York) for which we documented signage created by local exhaust pipe repairmen working informally throughout the city.

The delight of the found object transformed into an artwork led us, in collaboration with South African artist Maya Marx, to exercise our affection for everyday elements in the creation of a sculpture celebrating 2010. The artwork took the form of a garden of traffic signs located on a busy route leading towards one of the World Cup venues. On a tight budget the reflective One such opportunity arrived in the form of an invita- nature of the signs saved on lighting – a serendipitous tion to participate in the Walking Newspaper project ‘bonus’ afforded by an already existing element specifiby artist Hans Winkler (based in Vienna and New cally conceived for use in traffic. on making

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Little bit, little bit: The accretive practice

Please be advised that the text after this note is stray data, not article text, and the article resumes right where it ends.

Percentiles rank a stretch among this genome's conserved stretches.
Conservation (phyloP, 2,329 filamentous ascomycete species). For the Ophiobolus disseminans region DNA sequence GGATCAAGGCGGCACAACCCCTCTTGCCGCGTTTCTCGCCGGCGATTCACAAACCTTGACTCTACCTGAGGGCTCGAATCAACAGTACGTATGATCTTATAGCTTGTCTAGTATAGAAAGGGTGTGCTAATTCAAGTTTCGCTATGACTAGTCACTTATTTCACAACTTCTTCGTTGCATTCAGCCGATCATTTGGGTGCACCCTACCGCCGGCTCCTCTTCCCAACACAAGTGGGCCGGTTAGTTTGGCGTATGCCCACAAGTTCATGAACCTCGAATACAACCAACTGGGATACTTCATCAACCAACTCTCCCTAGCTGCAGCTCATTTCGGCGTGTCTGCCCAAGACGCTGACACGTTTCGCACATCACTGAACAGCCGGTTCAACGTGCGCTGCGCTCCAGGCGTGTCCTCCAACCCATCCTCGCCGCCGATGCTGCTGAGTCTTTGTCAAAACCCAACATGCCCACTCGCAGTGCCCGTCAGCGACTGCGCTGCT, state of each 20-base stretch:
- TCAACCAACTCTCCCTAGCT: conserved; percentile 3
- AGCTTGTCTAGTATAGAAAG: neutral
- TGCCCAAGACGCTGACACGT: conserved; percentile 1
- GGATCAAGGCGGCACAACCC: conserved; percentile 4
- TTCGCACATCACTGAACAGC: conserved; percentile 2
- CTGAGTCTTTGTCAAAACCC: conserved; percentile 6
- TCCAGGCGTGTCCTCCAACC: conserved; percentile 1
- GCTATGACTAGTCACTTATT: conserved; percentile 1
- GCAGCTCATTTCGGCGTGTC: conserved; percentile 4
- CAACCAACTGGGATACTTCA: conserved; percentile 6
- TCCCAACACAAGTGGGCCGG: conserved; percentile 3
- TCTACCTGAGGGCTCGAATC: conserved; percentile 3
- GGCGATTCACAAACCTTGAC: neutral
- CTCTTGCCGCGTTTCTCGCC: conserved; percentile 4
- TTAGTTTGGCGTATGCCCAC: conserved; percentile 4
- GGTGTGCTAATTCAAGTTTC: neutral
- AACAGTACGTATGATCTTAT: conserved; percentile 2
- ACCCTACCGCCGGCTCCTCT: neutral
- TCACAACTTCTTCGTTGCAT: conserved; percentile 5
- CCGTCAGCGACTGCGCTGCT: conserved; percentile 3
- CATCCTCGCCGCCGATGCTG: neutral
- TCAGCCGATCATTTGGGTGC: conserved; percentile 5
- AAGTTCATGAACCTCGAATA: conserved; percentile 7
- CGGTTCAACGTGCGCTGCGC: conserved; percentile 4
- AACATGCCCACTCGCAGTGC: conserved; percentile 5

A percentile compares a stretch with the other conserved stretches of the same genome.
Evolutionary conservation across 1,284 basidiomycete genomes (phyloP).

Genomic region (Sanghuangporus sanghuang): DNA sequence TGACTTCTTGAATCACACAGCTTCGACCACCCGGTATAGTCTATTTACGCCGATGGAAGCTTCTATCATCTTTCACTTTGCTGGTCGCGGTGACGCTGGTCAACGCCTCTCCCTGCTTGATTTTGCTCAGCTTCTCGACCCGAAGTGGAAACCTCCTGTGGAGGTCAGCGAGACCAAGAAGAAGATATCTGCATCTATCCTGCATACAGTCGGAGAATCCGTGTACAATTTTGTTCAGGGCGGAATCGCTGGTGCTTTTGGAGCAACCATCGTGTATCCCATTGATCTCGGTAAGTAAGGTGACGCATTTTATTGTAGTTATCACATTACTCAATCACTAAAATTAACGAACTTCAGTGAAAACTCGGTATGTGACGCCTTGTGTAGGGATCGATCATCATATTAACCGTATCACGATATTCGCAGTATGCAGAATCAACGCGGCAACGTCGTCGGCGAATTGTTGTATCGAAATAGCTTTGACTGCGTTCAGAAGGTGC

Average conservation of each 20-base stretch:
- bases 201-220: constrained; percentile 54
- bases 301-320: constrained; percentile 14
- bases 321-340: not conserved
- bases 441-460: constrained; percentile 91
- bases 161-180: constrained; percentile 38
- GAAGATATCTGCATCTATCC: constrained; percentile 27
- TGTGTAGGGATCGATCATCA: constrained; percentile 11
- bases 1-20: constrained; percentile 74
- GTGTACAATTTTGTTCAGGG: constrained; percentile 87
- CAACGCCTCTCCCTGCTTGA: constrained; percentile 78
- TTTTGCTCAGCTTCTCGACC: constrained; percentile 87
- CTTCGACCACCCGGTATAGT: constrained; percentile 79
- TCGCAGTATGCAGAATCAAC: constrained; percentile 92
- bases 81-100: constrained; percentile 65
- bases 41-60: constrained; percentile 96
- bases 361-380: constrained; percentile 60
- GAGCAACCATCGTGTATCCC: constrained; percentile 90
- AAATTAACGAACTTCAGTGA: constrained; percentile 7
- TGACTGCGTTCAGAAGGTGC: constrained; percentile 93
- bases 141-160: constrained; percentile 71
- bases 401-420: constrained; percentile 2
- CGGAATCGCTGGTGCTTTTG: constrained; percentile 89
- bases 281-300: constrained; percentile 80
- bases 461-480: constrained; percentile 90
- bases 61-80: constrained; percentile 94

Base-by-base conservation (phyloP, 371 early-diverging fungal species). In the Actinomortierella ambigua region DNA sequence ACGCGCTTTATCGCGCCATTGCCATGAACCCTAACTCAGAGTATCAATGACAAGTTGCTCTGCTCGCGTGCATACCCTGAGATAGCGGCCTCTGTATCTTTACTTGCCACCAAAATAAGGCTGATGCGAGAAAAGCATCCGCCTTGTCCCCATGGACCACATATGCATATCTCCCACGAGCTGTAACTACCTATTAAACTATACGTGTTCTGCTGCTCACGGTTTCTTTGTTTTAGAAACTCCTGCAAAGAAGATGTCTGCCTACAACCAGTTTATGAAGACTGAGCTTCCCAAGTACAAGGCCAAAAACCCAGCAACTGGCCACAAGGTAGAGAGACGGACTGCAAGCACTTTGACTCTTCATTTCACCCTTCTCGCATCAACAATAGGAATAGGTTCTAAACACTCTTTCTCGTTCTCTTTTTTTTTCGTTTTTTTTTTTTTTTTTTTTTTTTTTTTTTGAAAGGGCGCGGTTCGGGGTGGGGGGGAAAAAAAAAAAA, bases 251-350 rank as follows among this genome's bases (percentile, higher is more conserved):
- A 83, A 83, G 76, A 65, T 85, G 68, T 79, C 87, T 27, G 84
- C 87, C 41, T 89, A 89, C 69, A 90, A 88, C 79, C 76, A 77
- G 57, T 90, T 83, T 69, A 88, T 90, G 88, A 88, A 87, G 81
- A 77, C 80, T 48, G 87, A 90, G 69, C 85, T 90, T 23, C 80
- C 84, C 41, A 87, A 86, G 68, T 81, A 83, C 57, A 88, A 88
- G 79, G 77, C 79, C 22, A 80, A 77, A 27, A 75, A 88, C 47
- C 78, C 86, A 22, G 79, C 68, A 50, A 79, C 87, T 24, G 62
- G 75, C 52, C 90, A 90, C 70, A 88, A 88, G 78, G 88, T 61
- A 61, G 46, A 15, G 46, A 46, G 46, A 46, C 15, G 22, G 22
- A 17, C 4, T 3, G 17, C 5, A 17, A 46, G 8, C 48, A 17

Research out of necessity In 2008 our practice was awarded a major commission for the redevelopment of Diepsloot, a post-apartheid township, 40km north of the centre of Johannesburg. The city’s brief was questionable in some aspects but left very little room for critical enquiry. Coincidentally, we managed to initiate a research project on the informal city, in collaboration with the GoetheInstitut, Johannesburg, and used Diepsloot as our subject. This has led to the detailed documentation and analysis of a portion of Reception Area (an informal neighbourhood within Diepsloot) and a master-class exploring existing and alternative housing approaches. This initiative has evolved into an ongoing standalone project (with continued support from the GoetheInstitut and Professor Lone Poulsen) concerned with how appropriate housing approaches may be generated from people’s needs and socio-economic reality as evidenced by the choices people make in constructing their own environment. Our practice, which is neither academic nor purely commercial, now faces the challenge of securing sufficient funding for independent research which we hope to overcome by promoting the project through a website (www.housinginformalcity.co.za) demonstrating visually the potential the research reveals. 327